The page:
There is one question on everyone’s mind, is there an ESPN Plus free trial in UK? The short answer is, No. ESPN+ does not offer a free trial for users anymore. Previously, subscribers got a limited free trial period, but ESPN removed the option in 2020.
ESPN Plus used to offer a 7-day Espn Plus free trial, but not anymore. The service has ended the trial option. However, there is still a way to get ESPN Plus in UK for free. Other you can check out Disney Plus free trial in UK
Free trials were pretty standard with on-demand services like Netflix, Hulu, Disney Plus etc. It is a great way for users to test the service before subscribing to the service. However, that is not the case with ESPN anymore.
Like Netflix, ESPN Plus has also removed its free trial, so now users have to subscribe to a monthly plan to access its content. The good news about ESPN is that it offers a monthly plan for just $6.99/month, and there is no long-term commitment, so you can cancel anytime.
Verizon’s Free ESPN Plus, Disney+, and Hulu Bundle
Stop worrying about Disney plus free trial with ESPN. If you are a Verizon customer or know someone who is an active customer, you can get ESPN Plus for free along with Hulu and Disney Plus. Verizon is giving a free subscription to subscribers of the Get More Unlimited or Play More Unlimited Plan.
The free bundle includes ESPN Plus, Hulu, and Disney Plus. It saves you $13.99/month (CAD 17.77). The great news for fans is that as long as your plan with Verizon continues, you are eligible for free ESPN access. So no need to worry about Disney plus, Hulu, and ESPN bundle free trial anymore.
One free bundle subscription is available per Verizon account. If you already have a Verizon account, you can go to Add-ons from My Verizon and sign up for the ESPN Plus free trial with the Disney Plus bundle today. For more details, visit Verizon’s official page.
How to Get ESPN for Free in UK?
At the moment ESPN Plus does not offer a free trial, which is unfortunate for sports fans. However, you can still access ESPN+ free for a few days with different streaming services. Here are a few options:
If you are looking for ESPN Plus free trial in UK, you can sign up for one of the services mentioned above and watch ESPN for free for a few days. Currently, YouTube TV offers a free trial of 14 days allowing you to have two weeks’ worth of free ESPN sports content.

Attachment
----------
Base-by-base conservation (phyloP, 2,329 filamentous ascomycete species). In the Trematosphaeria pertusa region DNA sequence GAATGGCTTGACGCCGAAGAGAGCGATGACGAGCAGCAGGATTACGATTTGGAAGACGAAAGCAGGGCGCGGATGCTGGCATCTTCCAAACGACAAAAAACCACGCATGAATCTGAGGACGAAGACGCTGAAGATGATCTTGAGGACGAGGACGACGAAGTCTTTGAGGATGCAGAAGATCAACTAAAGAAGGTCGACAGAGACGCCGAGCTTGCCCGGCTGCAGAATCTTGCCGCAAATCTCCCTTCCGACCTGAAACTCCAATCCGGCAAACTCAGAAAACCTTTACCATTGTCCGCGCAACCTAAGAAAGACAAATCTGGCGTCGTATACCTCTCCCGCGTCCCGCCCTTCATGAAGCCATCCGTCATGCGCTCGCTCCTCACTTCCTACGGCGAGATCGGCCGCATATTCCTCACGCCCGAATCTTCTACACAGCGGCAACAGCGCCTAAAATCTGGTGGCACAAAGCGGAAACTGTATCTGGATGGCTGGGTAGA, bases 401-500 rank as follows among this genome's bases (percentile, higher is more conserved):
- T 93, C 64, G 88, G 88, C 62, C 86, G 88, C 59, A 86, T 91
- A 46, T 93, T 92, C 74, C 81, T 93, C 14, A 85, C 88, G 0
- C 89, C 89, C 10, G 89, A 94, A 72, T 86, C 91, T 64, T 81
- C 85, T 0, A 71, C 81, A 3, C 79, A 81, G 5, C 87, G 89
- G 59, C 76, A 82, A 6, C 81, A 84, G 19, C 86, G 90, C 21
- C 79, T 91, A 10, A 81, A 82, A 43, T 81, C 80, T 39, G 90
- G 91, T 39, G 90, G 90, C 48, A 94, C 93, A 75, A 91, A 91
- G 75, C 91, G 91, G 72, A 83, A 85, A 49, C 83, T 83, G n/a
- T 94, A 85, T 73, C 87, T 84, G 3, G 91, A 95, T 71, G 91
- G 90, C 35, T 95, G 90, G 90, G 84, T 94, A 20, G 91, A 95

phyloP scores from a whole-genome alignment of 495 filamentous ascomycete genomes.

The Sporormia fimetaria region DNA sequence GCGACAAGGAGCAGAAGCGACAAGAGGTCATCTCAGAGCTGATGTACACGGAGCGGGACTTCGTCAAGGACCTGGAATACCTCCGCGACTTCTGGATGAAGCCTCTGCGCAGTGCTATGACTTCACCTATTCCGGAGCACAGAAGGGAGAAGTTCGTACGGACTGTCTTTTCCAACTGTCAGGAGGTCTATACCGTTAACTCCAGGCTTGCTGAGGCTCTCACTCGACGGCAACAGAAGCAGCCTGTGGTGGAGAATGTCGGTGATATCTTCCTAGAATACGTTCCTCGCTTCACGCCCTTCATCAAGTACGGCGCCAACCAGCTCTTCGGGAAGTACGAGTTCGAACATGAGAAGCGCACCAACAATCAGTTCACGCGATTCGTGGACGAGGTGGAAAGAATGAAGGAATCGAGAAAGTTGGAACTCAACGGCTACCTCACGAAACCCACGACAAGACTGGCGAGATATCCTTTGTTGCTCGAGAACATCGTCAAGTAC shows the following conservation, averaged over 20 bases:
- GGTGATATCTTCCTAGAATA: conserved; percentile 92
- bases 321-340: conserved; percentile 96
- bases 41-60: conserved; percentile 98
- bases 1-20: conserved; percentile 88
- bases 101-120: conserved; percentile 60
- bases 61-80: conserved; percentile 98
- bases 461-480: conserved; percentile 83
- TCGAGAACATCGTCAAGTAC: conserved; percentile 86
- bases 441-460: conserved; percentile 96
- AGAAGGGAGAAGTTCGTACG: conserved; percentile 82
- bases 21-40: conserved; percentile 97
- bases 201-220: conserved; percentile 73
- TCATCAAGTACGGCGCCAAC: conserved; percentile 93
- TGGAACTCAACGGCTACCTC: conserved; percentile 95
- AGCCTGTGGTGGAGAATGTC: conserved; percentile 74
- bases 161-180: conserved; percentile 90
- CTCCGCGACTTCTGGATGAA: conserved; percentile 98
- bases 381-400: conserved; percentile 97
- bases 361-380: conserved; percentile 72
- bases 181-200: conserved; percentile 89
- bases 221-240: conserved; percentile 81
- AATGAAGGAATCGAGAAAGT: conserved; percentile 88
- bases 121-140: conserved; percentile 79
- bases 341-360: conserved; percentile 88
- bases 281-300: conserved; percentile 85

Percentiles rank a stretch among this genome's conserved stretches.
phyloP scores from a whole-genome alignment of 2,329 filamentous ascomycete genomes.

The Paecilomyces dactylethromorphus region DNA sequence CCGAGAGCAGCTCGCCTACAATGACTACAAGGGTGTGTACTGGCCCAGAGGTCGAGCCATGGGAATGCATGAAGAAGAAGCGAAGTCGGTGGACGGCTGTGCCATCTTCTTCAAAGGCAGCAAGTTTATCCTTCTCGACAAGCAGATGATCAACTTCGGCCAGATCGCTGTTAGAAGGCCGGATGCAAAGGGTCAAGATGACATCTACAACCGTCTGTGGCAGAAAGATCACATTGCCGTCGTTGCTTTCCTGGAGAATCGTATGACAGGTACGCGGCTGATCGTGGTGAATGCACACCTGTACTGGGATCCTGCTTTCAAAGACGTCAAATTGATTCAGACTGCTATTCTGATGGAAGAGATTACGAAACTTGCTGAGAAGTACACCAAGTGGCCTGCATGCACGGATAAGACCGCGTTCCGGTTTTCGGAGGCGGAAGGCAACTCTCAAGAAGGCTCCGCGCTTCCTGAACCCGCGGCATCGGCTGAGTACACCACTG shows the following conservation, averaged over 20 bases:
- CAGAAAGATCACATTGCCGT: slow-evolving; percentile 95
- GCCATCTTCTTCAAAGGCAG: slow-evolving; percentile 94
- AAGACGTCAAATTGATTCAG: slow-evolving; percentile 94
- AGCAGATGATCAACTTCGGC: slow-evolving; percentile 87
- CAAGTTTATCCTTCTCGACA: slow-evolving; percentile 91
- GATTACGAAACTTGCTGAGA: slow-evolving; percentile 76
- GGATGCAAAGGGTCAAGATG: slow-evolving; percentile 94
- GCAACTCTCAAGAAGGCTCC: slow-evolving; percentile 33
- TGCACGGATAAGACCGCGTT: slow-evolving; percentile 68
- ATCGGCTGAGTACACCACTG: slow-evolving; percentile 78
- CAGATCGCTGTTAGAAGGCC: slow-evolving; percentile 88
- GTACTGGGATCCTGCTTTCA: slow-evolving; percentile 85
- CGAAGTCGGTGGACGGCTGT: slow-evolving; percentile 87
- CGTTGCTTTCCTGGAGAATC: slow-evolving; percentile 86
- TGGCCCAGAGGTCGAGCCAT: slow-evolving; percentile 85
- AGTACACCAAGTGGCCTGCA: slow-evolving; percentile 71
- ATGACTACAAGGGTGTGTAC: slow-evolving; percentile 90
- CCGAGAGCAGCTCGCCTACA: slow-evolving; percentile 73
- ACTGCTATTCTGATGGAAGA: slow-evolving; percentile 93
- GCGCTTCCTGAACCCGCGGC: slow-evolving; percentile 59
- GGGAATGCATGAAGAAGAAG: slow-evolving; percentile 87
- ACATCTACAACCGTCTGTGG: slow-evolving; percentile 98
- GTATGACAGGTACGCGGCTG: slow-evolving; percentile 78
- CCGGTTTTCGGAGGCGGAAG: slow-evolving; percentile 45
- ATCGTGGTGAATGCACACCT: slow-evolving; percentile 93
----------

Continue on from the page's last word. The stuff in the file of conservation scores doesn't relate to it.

However, keep in mind that to access any of these streaming services, you will need a VPN because currently, they are only available in the US. With a VPN, you can watch FuboTV, Hulu in UK, and YouTube TV in UK to get free ESPN Plus.
How Long Was The ESPN Plus Free Trial?
ESPN+ used to offer a 30-day free trial back in 2018 when the service launched in the US. However, ESPN Plus free trial is no longer available. It was available for just $4.99/month (3.83 GBP/month) with access to live content, including Fire broadcasts, college leagues, MLS matches, and much more.
However, as their subscriber base grew rapidly and it became quite popular among fans, ESPN+ reduced the trial period, ultimately removing it altogether.
When Was The ESPN+ Free Trial Removed?
Even though the company made no announcement regarding the cancellation of the free trial, it was removed from their website in the early 2020s.
Unfortunately, we are not sure whether or not ESPN’s free trial will return. However, if the subscribers start to decrease in the future, or if ESPN plans to increase their subscriber base, we might get another free trial. For now, nothing can be said with surety.
Is ESPN Plus free with Disney Plus?
Is ESPN Plus free with Hulu?
ESPN Plus is home to various popular sports tournaments like NHL Games, NFL Games, Football, and more. Unfortunately, there is no ESPN Plus free trial in UK or anywhere as the streaming service removed its free trial offer back in 2020. Currently, you cannot get a free trial officially.
However, fans can get Disney Plus, Hulu, ESPN Bundle free with Verizon Start Unlimited or Do More Unlimited plans as mentioned above. This way, you can save CAD 17.77/month.